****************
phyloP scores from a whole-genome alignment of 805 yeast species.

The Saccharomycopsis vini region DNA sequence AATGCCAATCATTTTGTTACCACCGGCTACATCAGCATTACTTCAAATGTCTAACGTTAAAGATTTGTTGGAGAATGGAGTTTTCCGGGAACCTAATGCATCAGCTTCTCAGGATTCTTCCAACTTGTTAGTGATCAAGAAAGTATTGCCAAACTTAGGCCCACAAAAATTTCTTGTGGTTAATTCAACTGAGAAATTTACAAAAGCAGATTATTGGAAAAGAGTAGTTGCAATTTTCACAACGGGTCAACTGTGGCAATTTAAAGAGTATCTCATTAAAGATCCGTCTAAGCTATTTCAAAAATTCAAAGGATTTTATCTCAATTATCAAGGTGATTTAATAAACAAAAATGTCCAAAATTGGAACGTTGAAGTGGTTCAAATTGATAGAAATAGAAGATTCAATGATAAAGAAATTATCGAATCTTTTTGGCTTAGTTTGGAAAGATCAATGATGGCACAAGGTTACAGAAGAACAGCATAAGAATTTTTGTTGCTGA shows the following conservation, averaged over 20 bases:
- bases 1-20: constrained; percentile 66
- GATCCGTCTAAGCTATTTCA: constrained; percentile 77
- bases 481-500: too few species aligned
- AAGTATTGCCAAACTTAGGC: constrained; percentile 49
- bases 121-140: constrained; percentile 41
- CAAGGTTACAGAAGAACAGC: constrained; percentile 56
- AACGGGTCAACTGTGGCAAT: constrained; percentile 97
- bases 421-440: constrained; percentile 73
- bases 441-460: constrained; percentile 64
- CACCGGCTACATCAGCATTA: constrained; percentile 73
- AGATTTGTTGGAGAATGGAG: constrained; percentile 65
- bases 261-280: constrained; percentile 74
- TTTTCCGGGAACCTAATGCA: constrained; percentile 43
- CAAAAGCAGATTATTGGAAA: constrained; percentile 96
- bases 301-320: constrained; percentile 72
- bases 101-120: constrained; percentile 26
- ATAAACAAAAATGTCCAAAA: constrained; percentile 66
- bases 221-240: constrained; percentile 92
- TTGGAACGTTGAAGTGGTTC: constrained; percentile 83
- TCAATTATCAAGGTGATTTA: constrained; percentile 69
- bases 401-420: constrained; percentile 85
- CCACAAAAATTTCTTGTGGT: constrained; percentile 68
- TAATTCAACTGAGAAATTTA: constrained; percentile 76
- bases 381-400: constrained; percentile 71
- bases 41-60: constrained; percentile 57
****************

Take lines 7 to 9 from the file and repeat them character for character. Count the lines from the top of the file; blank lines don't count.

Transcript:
- bases 121-140: constrained; percentile 41
- CAAGGTTACAGAAGAACAGC: constrained; percentile 56
- AACGGGTCAACTGTGGCAAT: constrained; percentile 97